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‘The consequences are just ghastly’ - Christmas tree festival goes virtual

PUBLISHED: 06:30 05 August 2020

The Fakenham Christmas Tree Festival will be online this year as the affects of the coronavirus continue to be felt across Norfolk. Picture: Sonya Duncan

The Fakenham Christmas Tree Festival will be online this year as the affects of the coronavirus continue to be felt across Norfolk. Picture: Sonya Duncan

Archant Norfolk Photographic © 2018

The team behind a Christmas tree festival have been left devastated after being forced to replace the celebration with a virtual alternative.

The Fakenham Christmas Tree Festival will be online this year as the affects of the coronavirus continue to be felt across Norfolk. Picture: Sonya DuncanThe Fakenham Christmas Tree Festival will be online this year as the affects of the coronavirus continue to be felt across Norfolk. Picture: Sonya Duncan

Fakenham parish church has cancelled 2020’s festival as the ramifications of the coronavirus continue to be felt across Norfolk.

The event, which sees more than 50 trees decorated from a range of local and national charities, brings people from across the country to the market town.

Anne Peppitt, 71, is the festival administrator and was present when the team decided to cancel the event.

“We are devastated,” she said. “Along with everything in the country, all the events that are exciting and dynamic are not going ahead.

The Fakenham Christmas Tree Festival will be online this year as the affects of the coronavirus continue to be felt across Norfolk. Picture: Sonya DuncanThe Fakenham Christmas Tree Festival will be online this year as the affects of the coronavirus continue to be felt across Norfolk. Picture: Sonya Duncan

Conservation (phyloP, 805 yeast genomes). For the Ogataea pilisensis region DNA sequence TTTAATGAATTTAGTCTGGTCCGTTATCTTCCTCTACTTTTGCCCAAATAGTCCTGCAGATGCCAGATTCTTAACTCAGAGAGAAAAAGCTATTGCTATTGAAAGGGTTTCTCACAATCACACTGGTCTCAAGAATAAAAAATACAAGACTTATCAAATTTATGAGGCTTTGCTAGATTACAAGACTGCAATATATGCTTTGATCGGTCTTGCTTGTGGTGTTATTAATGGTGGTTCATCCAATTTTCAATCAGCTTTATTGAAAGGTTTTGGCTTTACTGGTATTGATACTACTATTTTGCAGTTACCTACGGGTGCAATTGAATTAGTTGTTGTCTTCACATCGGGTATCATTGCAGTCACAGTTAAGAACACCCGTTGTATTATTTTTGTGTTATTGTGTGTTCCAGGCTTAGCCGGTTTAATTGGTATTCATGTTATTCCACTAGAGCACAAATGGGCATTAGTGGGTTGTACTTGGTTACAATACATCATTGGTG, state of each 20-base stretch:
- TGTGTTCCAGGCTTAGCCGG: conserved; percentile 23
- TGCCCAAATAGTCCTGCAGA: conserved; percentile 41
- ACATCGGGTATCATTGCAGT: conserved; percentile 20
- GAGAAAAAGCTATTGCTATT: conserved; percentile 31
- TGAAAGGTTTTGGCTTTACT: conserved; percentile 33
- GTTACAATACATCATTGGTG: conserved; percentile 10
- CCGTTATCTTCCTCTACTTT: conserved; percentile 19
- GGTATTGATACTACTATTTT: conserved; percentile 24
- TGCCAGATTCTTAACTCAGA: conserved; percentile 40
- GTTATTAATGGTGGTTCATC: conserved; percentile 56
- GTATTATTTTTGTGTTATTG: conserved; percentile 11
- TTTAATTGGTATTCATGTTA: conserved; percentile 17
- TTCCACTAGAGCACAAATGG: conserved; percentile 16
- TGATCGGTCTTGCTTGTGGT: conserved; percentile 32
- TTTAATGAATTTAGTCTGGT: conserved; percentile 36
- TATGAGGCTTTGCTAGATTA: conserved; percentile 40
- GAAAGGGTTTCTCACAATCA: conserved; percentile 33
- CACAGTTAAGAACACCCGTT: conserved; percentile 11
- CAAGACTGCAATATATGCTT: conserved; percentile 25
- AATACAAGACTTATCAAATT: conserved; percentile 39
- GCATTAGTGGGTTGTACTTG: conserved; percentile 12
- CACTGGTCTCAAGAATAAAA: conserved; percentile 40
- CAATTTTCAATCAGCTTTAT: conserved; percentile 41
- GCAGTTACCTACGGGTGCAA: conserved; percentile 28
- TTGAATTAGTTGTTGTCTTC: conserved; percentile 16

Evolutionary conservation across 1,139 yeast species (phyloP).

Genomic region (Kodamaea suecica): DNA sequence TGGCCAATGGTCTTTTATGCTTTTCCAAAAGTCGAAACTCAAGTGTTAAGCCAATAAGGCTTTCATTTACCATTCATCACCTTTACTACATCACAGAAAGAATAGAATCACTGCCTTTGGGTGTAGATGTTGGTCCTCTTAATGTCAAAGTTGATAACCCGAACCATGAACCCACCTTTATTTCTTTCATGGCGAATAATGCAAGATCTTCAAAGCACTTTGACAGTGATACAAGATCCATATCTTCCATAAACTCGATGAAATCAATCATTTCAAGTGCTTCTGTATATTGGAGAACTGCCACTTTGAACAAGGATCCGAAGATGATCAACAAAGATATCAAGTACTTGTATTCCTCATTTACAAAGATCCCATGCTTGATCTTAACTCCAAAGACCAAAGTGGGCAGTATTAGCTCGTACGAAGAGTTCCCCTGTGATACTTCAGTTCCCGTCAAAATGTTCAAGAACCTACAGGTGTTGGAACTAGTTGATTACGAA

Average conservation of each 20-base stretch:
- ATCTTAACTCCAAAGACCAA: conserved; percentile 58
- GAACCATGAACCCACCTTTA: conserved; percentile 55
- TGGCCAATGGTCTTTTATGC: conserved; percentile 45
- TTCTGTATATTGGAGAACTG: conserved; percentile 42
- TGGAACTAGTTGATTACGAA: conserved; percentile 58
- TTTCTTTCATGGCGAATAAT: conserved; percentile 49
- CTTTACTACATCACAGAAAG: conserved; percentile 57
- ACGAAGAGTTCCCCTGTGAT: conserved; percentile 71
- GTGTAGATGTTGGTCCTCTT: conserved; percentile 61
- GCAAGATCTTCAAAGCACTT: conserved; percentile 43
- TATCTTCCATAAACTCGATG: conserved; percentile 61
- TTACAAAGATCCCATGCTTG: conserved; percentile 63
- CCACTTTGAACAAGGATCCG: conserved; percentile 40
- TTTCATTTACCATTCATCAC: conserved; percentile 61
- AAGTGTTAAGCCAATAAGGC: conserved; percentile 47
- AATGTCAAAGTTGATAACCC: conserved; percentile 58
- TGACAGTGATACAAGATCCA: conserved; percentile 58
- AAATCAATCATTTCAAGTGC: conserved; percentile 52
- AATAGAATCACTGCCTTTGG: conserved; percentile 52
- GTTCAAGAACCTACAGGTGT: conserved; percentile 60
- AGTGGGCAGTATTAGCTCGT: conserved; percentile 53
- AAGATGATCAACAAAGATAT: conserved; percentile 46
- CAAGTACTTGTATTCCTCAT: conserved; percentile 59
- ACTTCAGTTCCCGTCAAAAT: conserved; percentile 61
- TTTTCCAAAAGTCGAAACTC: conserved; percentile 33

“Plus the financial benefit we get from the festival, we won’t get it next year. The consequences are just ghastly.”

The festival raises between £17,000 and £18,000 for the charities that come along and for the church itself.

But Mrs Peppitt said she understands why people might not want to come along to the festival.

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“Why would you come into a crowded building with loads of people in December when everyone has got coughs and colds?”

Mrs Peppitt said the “anguish over whether it should go ahead was tortuous”.

“It has left a hole in my life,” she said.

But instead, they will now hold a virtual festival in what would have been the event’s 20th outing, an idea thought up by Keith Osborn.

They are planning to have live streams and videos focused on the charities involved in the festival to show what the money people donate goes towards.

She said that of the 55 charities that applied to be a part of this year’s festival, 24 have committed to being part of the virtual show.

She said it was welcome news as it will help the charities raise valuable funds.

They will also have competitions online so people all over the country watching can get involved.

Mrs Peppitt said: “I am pleased with the virtual event because it keeps the festival alive.

“We can now pin all our hopes that it will happen next year, but that isn’t certain.”


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